Dave Tuttle has a passion for pie. "Let's face it. Pie is wonderful stuff,” he says. “It makes people feel great.” And it would be hard for anyone to argue that point, after seeing and smelling one of his signature double crusted fruit pies as it emerges, hot and steaming, from the oven.
But Tuttle's passion grew more out of necessity than culinary curiosity. After a 20-year career in film and television, Tuttle found himself unemployed in 2008 during the height of the recession, as the industry was shedding jobs.
"For about a year, I really made it full time to try to find a job, to get back into the business because that's what I had known for 20 years," Tuttle says. But after that year, there was still no job, and even less savings. It was time to try something new.
It is every child's dream to own a candy company.
Roxy Klein eventually got her wish.
Today, the 33-year-old co-owns Nifty Candy with her father, David Klein, who invented the Jelly Belly jelly bean in 1976.
In addition to the Kleins, the company, based in Covina, Calif., employs three candy makers, three employees who pack orders and one assistant.
By July, 15 years after its founding, Nifty Candy had earned its first $1 million. "We had a party," said Roxy Klein. "It's one of those things where the pennies really do add up."
Brent Ridge and Josh Kilmer-Purcell are the owners of Beekman 1802. Take a peek at life on their farm at beekman1802.com
When we first bought Beekman 1802 Farm, the only heirloom vegetables we’d ever heard of were heirloom tomatoes. But a welcome-wagon meeting with one of our neighbors changed all of that. Half-a-mile down the road from us lived the owners of Landreth Seed Company, and we soon learned that every kind of vegetable seed carries with it a little bit of history.
Before long our vegetable garden was sprouting with over 100 different varieties of heirloom seeds – peas, beans, lettuce, carrots, cabbages, and nearly any other kind of vegetable you’ve ever tried. Or haven’t tried.
This summer, CNN's Defining America project will be traveling the country with the CNN Express bus to explore the stories behind the data and demographics that show how places are changing. This week, CNN brings you coverage from North Carolina.
If you eat doughnuts in Greensboro, North Carolina, chances are you head to Krispy Kreme.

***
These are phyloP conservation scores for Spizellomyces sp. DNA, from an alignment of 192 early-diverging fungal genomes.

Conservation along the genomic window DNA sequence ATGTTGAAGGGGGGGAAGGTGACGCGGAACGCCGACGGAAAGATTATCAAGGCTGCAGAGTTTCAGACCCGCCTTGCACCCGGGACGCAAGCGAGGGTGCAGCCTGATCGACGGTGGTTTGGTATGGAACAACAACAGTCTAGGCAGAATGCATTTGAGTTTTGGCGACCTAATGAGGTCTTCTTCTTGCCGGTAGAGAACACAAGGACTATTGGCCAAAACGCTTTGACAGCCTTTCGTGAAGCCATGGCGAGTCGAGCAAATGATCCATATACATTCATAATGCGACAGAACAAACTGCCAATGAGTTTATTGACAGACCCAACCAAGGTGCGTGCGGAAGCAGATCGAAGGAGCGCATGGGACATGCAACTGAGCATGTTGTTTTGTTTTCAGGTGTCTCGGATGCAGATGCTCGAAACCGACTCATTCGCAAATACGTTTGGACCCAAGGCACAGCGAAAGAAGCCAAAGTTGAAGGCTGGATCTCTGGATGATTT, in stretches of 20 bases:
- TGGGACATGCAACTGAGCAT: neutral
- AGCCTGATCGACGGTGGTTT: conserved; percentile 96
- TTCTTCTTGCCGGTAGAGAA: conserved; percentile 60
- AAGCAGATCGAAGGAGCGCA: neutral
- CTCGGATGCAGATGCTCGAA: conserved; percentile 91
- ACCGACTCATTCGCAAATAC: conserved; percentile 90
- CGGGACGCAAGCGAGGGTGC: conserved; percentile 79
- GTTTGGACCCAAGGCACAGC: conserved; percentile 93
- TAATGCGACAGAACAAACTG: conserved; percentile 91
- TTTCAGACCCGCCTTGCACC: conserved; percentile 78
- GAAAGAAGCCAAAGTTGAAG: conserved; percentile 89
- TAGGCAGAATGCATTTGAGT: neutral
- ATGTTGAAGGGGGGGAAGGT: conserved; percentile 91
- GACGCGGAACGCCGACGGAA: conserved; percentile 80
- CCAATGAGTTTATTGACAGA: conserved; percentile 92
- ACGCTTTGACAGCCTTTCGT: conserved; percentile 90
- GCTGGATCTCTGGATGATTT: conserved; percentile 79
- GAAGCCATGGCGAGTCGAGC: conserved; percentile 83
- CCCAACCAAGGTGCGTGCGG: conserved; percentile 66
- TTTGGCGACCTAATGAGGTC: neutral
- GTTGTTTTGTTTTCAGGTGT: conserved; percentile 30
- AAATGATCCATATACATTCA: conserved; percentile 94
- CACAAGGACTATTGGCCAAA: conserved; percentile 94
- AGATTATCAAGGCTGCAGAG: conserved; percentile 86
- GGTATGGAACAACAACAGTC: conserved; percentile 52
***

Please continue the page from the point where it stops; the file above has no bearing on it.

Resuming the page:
The king of the hot glazed doughnut was founded just 30 miles away, in Winston-Salem, in 1937. Since then it's gained a loyal following regionally, and more recently, nationally and internationally. The first Krispy Kreme in New York City opened in 1996, and the first non-U.S. store opened in Toronto in 2001.
So what on earth would possess someone to open a little, independent doughnut shop in the land of Krispy Kreme?
We visited with Nelson at the opening of her first New York City outpost to discuss the Oprah effect, what's next and how to beat the "just another cupcake shop" rap.
See more small business success stories from Morning Express with Robin Meade
Erika Dimmler is a producer for CNN's American Morning.
Carolina Garcia was searching for the perfect French baguette. A native of Bogotá, Colombia, Garcia had spent two years in France enjoying some of the best breads and pastries the country had to offer, and now, as a resident of Arlington, Virginia, she was having trouble finding a baguette that met her expectations.
Even worse, she had just been offered a job she knew she would hate. An economist by trade, Garcia was contemplating a position as an assistant in a firm where she was told point-blank that there was very little room for growth above her current position. After years of studying economics, and then earning her masters in international business, she would be booking flights and organizing breakfasts.
In order to de-stress after searching high and low for other opportunities, Garcia turned to baking. It was her "relaxing therapy." Despite her baking prowess, she studiously stayed away from baking bread. After all, Garcia had tried it once before and the results were disastrous. According to family legend, her grandmother had to leave her "bread" in water for a week so the birds could eat it. Her brother makes fun of her to this day.